calcium

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English[edit]

Chemical element
Ca Previous: potassium (K)
Next: scandium (Sc)

Etymology[edit]

A New Latin word derived by Sir Humphry Davy in 1808, from Latin calx ("lime", "limestone") because it occurs in limestone.[1]

Pronunciation[edit]

Noun[edit]

Wikipedia has an article on:

Wikipedia

calcium (countable and uncountable, plural calciums) (Symbol: Ca)

  1. A chemical element, atomic number 20, that is an alkaline earth metal and occurs naturally as carbonate in limestone and as silicate in many rocks.
    • 2013 September-October, Katie L. Burke, “In the News”, American Scientist: 
      Oxygen levels on Earth skyrocketed 2.4 billion years ago, when cyanobacteria evolved photosynthesis: [] . The evolutionary precursor of photosynthesis is still under debate, and a new study sheds light. The critical component of the photosynthetic system is the “water-oxidizing complex”, made up of manganese atoms and a calcium atom.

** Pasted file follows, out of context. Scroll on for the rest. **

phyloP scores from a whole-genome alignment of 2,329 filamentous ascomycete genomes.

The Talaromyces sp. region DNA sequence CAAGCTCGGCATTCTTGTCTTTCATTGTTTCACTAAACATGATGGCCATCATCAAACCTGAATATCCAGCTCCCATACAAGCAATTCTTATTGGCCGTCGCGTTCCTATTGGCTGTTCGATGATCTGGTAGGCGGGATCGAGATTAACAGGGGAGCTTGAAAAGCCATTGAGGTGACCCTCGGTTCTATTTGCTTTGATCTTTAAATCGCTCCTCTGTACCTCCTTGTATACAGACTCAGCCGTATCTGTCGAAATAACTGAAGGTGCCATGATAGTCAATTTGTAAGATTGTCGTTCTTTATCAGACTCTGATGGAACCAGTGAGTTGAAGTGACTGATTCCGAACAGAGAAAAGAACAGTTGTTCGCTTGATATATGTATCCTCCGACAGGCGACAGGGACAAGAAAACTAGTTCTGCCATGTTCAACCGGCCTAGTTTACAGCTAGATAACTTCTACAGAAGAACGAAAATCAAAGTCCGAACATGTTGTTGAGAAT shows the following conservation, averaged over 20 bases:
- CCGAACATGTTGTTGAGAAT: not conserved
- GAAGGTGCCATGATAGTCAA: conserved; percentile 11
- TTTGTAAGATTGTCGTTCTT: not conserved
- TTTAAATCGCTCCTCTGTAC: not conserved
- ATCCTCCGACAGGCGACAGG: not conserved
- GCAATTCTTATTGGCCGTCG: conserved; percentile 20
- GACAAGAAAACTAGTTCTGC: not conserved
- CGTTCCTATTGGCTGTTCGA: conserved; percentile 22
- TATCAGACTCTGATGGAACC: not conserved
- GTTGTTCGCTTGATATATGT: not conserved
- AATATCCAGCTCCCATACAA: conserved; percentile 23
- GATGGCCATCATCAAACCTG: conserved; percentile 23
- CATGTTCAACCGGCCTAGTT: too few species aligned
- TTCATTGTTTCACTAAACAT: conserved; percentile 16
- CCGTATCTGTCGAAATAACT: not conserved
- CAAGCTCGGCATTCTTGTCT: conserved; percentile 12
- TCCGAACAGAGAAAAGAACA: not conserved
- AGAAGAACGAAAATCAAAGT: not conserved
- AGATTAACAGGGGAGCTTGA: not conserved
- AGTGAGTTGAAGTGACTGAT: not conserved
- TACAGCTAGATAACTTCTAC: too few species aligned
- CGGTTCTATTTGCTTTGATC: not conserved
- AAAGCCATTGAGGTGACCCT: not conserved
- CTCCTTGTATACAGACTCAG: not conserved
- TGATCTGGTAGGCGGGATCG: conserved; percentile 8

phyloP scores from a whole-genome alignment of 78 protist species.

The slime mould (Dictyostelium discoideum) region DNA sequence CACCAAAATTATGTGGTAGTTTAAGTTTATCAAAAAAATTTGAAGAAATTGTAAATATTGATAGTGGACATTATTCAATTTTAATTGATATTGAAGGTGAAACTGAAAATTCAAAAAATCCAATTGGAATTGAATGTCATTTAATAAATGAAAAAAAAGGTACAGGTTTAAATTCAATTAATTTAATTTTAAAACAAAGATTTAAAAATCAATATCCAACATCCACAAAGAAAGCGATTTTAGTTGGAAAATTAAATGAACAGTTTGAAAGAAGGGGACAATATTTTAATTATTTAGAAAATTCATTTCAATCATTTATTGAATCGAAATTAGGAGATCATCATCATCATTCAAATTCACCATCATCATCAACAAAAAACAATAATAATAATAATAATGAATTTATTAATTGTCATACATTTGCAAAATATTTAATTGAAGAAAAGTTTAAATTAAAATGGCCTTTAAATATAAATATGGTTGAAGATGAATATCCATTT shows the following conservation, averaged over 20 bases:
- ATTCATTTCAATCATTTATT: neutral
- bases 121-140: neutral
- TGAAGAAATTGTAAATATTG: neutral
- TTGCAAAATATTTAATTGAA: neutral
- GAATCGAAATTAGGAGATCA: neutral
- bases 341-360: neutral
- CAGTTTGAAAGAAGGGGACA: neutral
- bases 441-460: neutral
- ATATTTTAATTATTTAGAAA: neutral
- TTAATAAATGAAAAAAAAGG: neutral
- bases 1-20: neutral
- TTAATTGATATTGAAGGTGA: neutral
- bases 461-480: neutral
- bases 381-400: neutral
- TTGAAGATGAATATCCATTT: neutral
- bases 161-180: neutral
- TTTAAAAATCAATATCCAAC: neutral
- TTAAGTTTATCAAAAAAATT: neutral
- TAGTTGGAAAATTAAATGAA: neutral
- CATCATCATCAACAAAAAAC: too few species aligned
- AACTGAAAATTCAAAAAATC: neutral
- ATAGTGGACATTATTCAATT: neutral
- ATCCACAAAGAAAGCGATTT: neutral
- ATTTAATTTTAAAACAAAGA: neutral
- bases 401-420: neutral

2. (countable) An atom of this element.

Derived terms[edit]

Related terms[edit]

Translations[edit]

References[edit]

  1. ^ Chambers Dictionary of Etymology, Robert K. Barnhart (ed.), Chambers, 1988

External links[edit]

Wikisource
See also the 1911 Encyclopædia Britannica's article on:

See also[edit]


Dutch[edit]

Dutch Wikipedia has an article on:

Wikipedia nl

Chemical element
Ca Previous: kalium (K)
Next: scandium (Sc)

Pronunciation[edit]

Noun[edit]

calcium n (uncountable)

  1. calcium

French[edit]

French Wikipedia has an article on:

Wikipedia fr

Pronunciation[edit]

Noun[edit]

calcium m (uncountable)

  1. calcium

Related terms[edit]


Latin[edit]

Latin Wikipedia has an article on:

Wikipedia la

Pronunciation[edit]

Noun[edit]

calcium n (genitive calciī); second declension

  1. calcium
  2. genitive plural of calx

Inflection[edit]

Second declension neuter.

Number Singular Plural
nominative calcium calcia
genitive calciī calciōrum
dative calciō calciīs
accusative calcium calcia
ablative calciō calciīs
vocative calcium calcia